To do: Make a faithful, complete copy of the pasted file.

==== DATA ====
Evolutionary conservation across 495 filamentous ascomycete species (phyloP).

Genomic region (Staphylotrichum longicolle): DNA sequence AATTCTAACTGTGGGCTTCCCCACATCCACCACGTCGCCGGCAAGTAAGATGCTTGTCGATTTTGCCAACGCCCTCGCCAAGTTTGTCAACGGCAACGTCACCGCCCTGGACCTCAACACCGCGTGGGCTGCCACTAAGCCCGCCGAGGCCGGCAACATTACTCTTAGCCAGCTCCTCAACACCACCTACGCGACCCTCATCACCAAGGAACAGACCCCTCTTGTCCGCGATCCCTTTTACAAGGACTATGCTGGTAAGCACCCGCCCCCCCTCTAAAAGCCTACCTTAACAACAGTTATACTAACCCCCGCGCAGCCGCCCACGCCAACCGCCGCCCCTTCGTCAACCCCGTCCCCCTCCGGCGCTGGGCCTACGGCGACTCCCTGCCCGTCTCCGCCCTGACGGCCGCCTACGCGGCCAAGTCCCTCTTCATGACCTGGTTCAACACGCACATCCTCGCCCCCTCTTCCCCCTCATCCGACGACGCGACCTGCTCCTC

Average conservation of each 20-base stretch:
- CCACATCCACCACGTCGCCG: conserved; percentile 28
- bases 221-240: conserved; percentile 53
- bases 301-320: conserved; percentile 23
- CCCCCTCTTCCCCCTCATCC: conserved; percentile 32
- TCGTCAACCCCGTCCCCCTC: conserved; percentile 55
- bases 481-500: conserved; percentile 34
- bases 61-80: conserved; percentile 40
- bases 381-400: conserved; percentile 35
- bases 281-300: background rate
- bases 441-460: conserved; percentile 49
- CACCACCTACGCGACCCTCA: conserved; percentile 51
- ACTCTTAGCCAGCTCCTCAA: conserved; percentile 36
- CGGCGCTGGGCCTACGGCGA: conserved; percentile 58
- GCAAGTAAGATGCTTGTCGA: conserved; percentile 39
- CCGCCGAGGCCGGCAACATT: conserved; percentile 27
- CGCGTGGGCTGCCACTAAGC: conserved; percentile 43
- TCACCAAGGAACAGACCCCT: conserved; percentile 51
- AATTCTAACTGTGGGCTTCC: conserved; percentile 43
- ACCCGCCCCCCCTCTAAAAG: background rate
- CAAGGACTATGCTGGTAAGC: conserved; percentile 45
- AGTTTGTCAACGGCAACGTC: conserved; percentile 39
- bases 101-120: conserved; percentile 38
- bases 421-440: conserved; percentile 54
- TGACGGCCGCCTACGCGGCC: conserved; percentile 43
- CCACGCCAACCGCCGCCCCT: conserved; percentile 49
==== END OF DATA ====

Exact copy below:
Evolutionary conservation across 495 filamentous ascomycete species (phyloP).

Genomic region (Staphylotrichum longicolle): DNA sequence AATTCTAACTGTGGGCTTCCCCACATCCACCACGTCGCCGGCAAGTAAGATGCTTGTCGATTTTGCCAACGCCCTCGCCAAGTTTGTCAACGGCAACGTCACCGCCCTGGACCTCAACACCGCGTGGGCTGCCACTAAGCCCGCCGAGGCCGGCAACATTACTCTTAGCCAGCTCCTCAACACCACCTACGCGACCCTCATCACCAAGGAACAGACCCCTCTTGTCCGCGATCCCTTTTACAAGGACTATGCTGGTAAGCACCCGCCCCCCCTCTAAAAGCCTACCTTAACAACAGTTATACTAACCCCCGCGCAGCCGCCCACGCCAACCGCCGCCCCTTCGTCAACCCCGTCCCCCTCCGGCGCTGGGCCTACGGCGACTCCCTGCCCGTCTCCGCCCTGACGGCCGCCTACGCGGCCAAGTCCCTCTTCATGACCTGGTTCAACACGCACATCCTCGCCCCCTCTTCCCCCTCATCCGACGACGCGACCTGCTCCTC

Average conservation of each 20-base stretch:
- CCACATCCACCACGTCGCCG: conserved; percentile 28
- bases 221-240: conserved; percentile 53
- bases 301-320: conserved; percentile 23
- CCCCCTCTTCCCCCTCATCC: conserved; percentile 32
- TCGTCAACCCCGTCCCCCTC: conserved; percentile 55
- bases 481-500: conserved; percentile 34
- bases 61-80: conserved; percentile 40
- bases 381-400: conserved; percentile 35
- bases 281-300: background rate
- bases 441-460: conserved; percentile 49
- CACCACCTACGCGACCCTCA: conserved; percentile 51
- ACTCTTAGCCAGCTCCTCAA: conserved; percentile 36
- CGGCGCTGGGCCTACGGCGA: conserved; percentile 58
- GCAAGTAAGATGCTTGTCGA: conserved; percentile 39
- CCGCCGAGGCCGGCAACATT: conserved; percentile 27
- CGCGTGGGCTGCCACTAAGC: conserved; percentile 43
- TCACCAAGGAACAGACCCCT: conserved; percentile 51
- AATTCTAACTGTGGGCTTCC: conserved; percentile 43
- ACCCGCCCCCCCTCTAAAAG: background rate
- CAAGGACTATGCTGGTAAGC: conserved; percentile 45
- AGTTTGTCAACGGCAACGTC: conserved; percentile 39
- bases 101-120: conserved; percentile 38
- bases 421-440: conserved; percentile 54
- TGACGGCCGCCTACGCGGCC: conserved; percentile 43
- CCACGCCAACCGCCGCCCCT: conserved; percentile 49